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Self-reported pain perception of patients after mucosal graft harvesting in the palatal area


Burkhardt, Rino; Hämmerle, Christoph H F; Lang, Niklaus P (2015). Self-reported pain perception of patients after mucosal graft harvesting in the palatal area. Journal of Clinical Periodontology, 42(3):281-287.

Abstract

AIM to evaluate the patient-reported pain perception after palatal graft harvesting during a four weeks healing period MATERIALS & METHODS: 90 patients, scheduled for different periodontal and peri-implant plastic surgeries requiring palatal mucosal graft harvesting, were consecutively recruited. Mucosal thickness was measured at the donor sites with an ultrasonic device prior to the surgeries. Graft thickness, length and width were assessed after harvesting, and the wound areas were calculated. Based on a Visual Analogue Scale (VAS), the patients were asked to report their perceived pain after the intervention and 1, 3, 7, 14, 21 and 28 days thereafter. RESULTS Pain was most pronounced on the first postoperative day and decreased within the course of time. Graft thickness directly correlated with the amount of pain perceived while increased palatal mucosal thickness before and after graft harvesting decreased pain levels. The denuded wound surface area, however, did not influence the perceived pain level. CONCLUSIONS The wound depth at the donor site (graft thickness) was positively correlated with the patient's perception for pain. The wound surface area, however, did not influence the perceived pain level. This article is protected by copyright. All rights reserved.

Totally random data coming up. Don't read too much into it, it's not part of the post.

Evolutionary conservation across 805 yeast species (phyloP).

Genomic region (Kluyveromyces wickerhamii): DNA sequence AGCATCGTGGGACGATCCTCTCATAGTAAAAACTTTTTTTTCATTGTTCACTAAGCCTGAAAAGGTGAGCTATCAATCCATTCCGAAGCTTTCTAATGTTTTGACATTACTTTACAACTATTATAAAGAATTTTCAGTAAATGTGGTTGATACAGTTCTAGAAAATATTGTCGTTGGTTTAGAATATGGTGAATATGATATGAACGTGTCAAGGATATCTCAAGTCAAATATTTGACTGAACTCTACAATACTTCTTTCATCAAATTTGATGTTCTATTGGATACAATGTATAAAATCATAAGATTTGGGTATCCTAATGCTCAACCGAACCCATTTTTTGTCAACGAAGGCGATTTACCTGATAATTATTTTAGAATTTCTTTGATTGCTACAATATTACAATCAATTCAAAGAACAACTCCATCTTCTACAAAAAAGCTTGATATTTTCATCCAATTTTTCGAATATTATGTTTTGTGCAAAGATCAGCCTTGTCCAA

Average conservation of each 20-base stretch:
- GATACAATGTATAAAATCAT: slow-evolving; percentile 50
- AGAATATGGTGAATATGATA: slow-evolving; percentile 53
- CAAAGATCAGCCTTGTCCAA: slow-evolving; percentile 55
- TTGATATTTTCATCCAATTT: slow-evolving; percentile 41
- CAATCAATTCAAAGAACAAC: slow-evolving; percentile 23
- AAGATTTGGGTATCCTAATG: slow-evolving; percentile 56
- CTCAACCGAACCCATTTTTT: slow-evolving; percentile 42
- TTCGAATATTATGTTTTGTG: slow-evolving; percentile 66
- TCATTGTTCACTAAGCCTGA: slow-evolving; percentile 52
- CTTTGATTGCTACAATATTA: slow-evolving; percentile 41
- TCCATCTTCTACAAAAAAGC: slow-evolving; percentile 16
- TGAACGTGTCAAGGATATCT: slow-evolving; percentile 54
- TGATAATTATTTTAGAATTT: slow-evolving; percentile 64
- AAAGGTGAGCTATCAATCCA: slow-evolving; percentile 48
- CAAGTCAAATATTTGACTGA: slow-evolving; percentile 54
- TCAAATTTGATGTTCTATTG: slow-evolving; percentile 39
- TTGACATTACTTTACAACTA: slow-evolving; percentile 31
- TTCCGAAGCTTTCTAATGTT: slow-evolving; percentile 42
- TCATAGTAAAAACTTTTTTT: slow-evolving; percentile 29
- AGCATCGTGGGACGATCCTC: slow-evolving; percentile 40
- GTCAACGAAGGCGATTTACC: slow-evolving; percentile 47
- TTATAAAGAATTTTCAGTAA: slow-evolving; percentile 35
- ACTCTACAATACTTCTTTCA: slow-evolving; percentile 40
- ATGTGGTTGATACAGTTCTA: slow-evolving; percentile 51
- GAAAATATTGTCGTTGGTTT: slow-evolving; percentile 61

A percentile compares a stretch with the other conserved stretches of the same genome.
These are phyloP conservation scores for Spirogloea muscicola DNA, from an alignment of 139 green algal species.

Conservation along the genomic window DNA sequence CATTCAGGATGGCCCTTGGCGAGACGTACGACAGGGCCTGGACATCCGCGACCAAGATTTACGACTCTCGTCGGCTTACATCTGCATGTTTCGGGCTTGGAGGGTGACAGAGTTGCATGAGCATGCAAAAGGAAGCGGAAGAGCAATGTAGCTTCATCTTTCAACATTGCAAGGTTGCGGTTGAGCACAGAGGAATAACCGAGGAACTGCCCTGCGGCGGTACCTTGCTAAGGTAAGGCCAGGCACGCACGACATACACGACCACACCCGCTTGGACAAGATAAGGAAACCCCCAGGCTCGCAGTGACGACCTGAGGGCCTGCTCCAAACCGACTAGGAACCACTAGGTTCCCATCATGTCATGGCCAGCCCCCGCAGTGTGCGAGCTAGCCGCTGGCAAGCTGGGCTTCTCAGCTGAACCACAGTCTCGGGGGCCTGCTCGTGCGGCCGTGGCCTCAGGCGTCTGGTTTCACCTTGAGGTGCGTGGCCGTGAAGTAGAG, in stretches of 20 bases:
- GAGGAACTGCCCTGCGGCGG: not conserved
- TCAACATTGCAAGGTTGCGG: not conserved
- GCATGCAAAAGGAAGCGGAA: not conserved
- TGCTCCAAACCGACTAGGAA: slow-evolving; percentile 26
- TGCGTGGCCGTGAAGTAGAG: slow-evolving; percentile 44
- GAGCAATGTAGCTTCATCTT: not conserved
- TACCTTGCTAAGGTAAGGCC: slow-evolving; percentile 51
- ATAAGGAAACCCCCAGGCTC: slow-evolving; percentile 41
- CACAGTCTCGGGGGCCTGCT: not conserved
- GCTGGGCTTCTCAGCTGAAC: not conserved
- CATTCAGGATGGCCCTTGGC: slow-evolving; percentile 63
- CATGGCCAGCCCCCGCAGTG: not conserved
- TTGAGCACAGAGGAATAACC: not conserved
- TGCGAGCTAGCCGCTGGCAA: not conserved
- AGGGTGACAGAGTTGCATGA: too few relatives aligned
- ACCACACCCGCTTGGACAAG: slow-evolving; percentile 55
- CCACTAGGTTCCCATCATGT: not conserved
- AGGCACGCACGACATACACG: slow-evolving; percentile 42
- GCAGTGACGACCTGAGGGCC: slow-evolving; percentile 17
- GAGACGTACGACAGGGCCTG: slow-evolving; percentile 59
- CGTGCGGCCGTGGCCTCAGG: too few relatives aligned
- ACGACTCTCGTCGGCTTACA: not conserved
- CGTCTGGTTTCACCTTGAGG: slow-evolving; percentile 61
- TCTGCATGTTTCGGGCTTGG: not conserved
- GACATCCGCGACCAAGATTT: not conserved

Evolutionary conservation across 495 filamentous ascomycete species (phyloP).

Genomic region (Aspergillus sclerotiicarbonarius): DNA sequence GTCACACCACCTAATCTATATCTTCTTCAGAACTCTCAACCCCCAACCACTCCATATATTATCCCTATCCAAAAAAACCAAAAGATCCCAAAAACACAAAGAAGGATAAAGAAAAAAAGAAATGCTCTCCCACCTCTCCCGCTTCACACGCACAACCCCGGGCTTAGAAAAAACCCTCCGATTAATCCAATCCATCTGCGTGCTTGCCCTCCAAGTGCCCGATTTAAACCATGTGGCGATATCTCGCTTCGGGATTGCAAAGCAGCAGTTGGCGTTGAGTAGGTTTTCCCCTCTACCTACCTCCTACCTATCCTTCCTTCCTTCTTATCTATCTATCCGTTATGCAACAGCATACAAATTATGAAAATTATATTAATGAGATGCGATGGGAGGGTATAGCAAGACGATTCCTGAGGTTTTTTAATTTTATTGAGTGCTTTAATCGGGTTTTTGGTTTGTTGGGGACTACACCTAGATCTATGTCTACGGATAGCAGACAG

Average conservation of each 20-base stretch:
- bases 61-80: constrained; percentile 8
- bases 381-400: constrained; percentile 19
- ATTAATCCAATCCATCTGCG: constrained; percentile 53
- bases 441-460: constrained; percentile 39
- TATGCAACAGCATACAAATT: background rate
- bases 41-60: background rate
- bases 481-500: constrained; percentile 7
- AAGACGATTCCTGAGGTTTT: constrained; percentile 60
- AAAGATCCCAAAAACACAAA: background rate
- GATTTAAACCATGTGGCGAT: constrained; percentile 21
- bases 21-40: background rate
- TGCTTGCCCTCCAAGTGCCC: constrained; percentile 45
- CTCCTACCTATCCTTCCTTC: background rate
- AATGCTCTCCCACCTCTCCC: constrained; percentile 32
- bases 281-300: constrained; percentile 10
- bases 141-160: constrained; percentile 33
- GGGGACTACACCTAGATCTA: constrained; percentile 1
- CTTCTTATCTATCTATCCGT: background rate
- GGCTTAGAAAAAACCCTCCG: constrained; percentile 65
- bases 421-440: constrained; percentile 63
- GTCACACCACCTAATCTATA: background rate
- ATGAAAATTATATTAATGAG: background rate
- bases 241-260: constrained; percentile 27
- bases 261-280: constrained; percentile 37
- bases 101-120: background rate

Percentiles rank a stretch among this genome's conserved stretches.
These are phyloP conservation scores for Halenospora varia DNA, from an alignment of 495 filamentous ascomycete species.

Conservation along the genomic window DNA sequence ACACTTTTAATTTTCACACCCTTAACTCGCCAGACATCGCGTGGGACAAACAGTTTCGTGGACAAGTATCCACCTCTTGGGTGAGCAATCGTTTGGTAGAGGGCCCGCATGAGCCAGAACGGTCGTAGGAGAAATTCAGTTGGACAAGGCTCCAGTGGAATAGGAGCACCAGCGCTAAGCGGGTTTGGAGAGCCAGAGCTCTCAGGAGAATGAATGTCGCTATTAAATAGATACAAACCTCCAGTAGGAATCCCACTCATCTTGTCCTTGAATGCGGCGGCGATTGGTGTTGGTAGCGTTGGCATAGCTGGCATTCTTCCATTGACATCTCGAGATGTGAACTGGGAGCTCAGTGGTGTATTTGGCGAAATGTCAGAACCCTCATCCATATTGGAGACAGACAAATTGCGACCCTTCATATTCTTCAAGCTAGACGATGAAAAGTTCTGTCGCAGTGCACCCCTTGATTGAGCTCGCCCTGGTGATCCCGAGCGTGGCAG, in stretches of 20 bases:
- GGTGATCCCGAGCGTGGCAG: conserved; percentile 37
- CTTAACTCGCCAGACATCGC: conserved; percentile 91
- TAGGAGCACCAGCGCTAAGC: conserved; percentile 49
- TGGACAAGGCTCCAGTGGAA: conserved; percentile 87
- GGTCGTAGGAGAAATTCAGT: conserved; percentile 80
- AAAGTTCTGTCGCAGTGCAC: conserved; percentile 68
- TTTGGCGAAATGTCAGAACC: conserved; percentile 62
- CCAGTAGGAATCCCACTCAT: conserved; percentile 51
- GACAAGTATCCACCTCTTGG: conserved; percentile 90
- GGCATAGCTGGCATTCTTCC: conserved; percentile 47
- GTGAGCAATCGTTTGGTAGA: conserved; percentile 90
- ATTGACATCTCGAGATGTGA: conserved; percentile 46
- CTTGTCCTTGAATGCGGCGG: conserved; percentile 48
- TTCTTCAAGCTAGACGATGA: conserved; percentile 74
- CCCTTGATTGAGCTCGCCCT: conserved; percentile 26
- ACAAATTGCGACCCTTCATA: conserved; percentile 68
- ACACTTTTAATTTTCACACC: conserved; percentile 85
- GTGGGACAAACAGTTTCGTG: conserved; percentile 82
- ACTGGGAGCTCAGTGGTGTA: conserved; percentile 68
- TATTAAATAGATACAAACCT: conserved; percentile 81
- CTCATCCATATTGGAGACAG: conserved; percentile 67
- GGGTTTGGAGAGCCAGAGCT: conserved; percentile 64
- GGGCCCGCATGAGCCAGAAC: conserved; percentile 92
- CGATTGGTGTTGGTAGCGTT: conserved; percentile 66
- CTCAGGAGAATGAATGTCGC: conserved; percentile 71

Abstract

AIM to evaluate the patient-reported pain perception after palatal graft harvesting during a four weeks healing period MATERIALS & METHODS: 90 patients, scheduled for different periodontal and peri-implant plastic surgeries requiring palatal mucosal graft harvesting, were consecutively recruited. Mucosal thickness was measured at the donor sites with an ultrasonic device prior to the surgeries. Graft thickness, length and width were assessed after harvesting, and the wound areas were calculated. Based on a Visual Analogue Scale (VAS), the patients were asked to report their perceived pain after the intervention and 1, 3, 7, 14, 21 and 28 days thereafter. RESULTS Pain was most pronounced on the first postoperative day and decreased within the course of time. Graft thickness directly correlated with the amount of pain perceived while increased palatal mucosal thickness before and after graft harvesting decreased pain levels. The denuded wound surface area, however, did not influence the perceived pain level. CONCLUSIONS The wound depth at the donor site (graft thickness) was positively correlated with the patient's perception for pain. The wound surface area, however, did not influence the perceived pain level. This article is protected by copyright. All rights reserved.

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Additional indexing

Item Type:Journal Article, refereed, original work
Communities & Collections:04 Faculty of Medicine > Center for Dental Medicine > Clinic for Fixed and Removable Prosthodontics
Dewey Decimal Classification:610 Medicine & health
Language:English
Date:2015
Deposited On:30 Jan 2015 09:03
Last Modified:08 Dec 2017 11:43
Publisher:Wiley-Blackwell Publishing, Inc.
ISSN:0303-6979
Publisher DOI:https://doi.org/10.1111/jcpe.12357
PubMed ID:25544993

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